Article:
//
// To write a parametric function like `Map`, one can pass a pointer
// to a nil function of the desired parametric type to get the reflection
// information:
//
// func Map(f, xs interface{}) interface{} {
// // Given the parametric type and the arguments, Check will
// // return all the reflection information you need to write `Map`.
// uni := ty.Check(
// new(func(func(ty.A) ty.B, []ty.A) []ty.B),
// f, xs)
//
// // `vf` and `vxs` are `reflect.Value`s of `f` and `xs`.
// vf, vxs := uni.Args[0], uni.Args[1]
//
// // `tys` is a `reflect.Type` of `[]ty.B` where `ty.B` is replaced
// // with the return type of the given function `f`.
// tys := uni.Returns[0]
//
// // Given the promise of `Check`, we now know that `vf` has
// // type `func(ty.A) ty.B` and `vxs` has type `[]ty.A`.
// xsLen := vxs.Len()
//
// // Constructs a new slice which will have type `[]ty.B`.
// vys := reflect.MakeSlice(tys, xsLen, xsLen)
//
// // Actually perform the `Map` operation, but in the world of
// // reflection.
// for i := 0; i < xsLen; i++ {
// vy := vf.Call([]reflect.Value{vxs.Index(i)})[0]
// vys.Index(i).Set(vy)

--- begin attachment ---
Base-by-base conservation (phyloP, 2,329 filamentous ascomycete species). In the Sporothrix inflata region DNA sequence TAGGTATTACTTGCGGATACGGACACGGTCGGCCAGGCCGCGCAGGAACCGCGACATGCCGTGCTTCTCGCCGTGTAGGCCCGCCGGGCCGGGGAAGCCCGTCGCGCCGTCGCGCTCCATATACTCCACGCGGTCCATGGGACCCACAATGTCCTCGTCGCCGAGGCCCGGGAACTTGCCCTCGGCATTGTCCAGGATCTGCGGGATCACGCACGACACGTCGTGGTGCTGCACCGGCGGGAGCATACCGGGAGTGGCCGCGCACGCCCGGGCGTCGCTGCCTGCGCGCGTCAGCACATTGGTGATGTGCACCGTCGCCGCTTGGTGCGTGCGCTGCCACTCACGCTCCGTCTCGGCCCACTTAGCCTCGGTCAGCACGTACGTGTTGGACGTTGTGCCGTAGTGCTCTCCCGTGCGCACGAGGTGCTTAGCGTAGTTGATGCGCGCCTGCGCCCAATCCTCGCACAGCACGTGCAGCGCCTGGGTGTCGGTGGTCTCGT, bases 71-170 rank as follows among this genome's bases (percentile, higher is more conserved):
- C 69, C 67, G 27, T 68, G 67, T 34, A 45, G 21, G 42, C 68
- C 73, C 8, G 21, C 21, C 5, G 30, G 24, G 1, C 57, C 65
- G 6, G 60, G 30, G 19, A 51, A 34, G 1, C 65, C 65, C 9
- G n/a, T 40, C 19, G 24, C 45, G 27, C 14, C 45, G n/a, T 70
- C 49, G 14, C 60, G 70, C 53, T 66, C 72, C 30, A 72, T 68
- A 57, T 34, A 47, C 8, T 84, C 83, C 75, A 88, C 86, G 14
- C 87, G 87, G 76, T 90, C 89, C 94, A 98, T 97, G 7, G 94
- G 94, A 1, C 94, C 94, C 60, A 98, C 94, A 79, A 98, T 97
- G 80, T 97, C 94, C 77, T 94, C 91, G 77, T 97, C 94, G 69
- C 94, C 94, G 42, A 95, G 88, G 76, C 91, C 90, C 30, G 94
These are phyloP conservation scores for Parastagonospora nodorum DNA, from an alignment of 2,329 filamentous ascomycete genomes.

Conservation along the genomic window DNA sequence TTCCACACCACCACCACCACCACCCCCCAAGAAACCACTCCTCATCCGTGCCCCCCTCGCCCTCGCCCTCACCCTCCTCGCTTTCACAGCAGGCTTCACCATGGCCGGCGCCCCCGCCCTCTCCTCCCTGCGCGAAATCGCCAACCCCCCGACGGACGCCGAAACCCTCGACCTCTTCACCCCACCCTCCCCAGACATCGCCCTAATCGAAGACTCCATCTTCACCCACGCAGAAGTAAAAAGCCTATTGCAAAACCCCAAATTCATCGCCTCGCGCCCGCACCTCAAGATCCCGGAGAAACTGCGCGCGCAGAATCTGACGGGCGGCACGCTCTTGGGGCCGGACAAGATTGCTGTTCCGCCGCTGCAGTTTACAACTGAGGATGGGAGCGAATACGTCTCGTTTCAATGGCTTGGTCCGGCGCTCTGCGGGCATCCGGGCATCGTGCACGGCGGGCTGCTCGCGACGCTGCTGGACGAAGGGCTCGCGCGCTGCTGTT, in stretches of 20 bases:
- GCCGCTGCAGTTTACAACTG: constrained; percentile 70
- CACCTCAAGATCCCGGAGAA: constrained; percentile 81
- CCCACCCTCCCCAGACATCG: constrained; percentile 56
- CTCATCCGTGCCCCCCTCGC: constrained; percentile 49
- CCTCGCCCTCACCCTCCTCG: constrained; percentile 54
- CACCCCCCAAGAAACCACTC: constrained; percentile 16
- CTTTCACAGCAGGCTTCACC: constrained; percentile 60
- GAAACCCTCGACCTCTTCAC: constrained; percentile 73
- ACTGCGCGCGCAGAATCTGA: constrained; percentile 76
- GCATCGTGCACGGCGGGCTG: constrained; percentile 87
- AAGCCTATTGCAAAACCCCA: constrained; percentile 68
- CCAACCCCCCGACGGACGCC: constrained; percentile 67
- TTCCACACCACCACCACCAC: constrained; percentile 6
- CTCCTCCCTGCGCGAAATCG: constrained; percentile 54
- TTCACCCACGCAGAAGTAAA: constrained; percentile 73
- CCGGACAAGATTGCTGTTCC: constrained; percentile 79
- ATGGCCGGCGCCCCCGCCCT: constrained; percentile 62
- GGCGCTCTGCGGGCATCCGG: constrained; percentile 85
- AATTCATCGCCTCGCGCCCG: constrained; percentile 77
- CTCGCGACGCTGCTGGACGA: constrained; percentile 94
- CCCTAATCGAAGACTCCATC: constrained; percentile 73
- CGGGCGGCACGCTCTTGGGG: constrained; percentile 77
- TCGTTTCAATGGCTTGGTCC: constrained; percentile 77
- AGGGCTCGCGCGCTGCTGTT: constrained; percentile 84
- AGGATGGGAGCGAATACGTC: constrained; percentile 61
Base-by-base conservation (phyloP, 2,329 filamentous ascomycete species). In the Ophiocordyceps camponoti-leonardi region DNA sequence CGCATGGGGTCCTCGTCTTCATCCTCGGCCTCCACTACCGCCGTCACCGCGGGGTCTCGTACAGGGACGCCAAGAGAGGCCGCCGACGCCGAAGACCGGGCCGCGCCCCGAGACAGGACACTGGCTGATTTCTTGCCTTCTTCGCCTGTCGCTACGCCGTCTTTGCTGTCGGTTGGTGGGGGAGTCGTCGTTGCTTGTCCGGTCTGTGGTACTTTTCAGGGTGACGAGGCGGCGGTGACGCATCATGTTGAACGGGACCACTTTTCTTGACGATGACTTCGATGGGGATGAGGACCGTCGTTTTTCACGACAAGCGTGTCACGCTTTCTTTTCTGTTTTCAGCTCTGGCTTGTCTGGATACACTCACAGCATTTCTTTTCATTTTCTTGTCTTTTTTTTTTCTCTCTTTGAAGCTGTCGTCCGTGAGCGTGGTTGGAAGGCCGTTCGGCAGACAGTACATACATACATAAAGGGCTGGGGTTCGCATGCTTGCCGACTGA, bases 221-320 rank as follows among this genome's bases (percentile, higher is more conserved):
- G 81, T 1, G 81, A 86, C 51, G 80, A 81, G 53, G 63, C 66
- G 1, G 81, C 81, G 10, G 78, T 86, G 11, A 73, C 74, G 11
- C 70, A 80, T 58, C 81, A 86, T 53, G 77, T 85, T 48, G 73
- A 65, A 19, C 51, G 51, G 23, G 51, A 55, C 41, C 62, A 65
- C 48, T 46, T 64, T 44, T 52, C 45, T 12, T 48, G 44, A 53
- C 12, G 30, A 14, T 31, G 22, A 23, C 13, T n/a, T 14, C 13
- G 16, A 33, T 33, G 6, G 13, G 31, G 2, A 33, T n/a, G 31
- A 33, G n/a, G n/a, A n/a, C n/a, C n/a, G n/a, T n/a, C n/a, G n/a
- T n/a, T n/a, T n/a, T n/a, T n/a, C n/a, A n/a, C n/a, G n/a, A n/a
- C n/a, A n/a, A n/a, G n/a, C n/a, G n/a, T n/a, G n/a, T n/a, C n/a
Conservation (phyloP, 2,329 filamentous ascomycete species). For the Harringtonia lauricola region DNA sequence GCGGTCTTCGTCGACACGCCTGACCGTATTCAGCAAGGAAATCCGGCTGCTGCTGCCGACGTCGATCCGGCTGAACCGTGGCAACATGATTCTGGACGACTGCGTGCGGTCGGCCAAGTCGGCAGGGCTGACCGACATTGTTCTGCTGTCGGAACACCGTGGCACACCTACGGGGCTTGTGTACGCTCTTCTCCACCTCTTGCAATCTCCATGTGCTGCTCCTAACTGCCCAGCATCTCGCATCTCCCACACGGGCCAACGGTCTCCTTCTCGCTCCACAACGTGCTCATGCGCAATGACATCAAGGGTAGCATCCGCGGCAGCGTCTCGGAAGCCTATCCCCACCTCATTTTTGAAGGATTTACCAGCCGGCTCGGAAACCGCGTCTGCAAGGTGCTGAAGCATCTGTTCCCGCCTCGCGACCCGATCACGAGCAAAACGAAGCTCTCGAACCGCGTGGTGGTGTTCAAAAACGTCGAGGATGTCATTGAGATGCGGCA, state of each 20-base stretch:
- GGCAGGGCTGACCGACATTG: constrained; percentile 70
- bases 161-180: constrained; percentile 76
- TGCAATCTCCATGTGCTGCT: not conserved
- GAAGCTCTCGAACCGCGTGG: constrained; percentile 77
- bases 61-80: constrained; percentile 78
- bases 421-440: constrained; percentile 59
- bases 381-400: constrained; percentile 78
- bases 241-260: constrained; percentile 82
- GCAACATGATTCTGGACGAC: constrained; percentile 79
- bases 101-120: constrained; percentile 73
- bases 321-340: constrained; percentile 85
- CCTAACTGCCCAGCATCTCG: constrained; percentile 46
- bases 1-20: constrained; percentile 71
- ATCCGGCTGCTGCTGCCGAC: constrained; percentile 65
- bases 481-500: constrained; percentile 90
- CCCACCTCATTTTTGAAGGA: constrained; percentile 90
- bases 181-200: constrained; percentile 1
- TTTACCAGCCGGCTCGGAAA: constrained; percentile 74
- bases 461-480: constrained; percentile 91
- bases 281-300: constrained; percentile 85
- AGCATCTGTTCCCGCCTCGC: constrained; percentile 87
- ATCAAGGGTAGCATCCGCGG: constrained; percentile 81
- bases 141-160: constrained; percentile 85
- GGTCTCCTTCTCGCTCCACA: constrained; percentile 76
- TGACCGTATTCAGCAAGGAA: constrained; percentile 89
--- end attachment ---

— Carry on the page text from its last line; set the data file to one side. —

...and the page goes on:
// }
//
// // The `reflect.Value.Interface` method is how we exit the world of
// // reflection. The onus is now on the caller to type assert it to
// // the appropriate type.
// return vys.Interface()
// }
//
// Working in the reflection world is certainly more inconvenient than writing
// regular Go code, but the information and invariants held by `Check` provide
// a more convenient experience than how one normally works with reflection.
// (Notice that there is no error-prone type switching or boiler plate to
// construct new types, since `Check` guarantees the types are consistent
// with the inputs for us.)
//
// And while writing such functions is still not so convenient,
// invoking them is simple:
//
// square := func(x int) int { return x * x }
// squared := Map(square, []int{1, 2, 3, 4, 5}).([]int)
//
// Restrictions
//
// There are a few restrictions imposed on the parametric return types of
// `f`: type variables may only be found in types that can be composed by the
// `reflect` package. This *only* includes channels, maps, pointers and slices.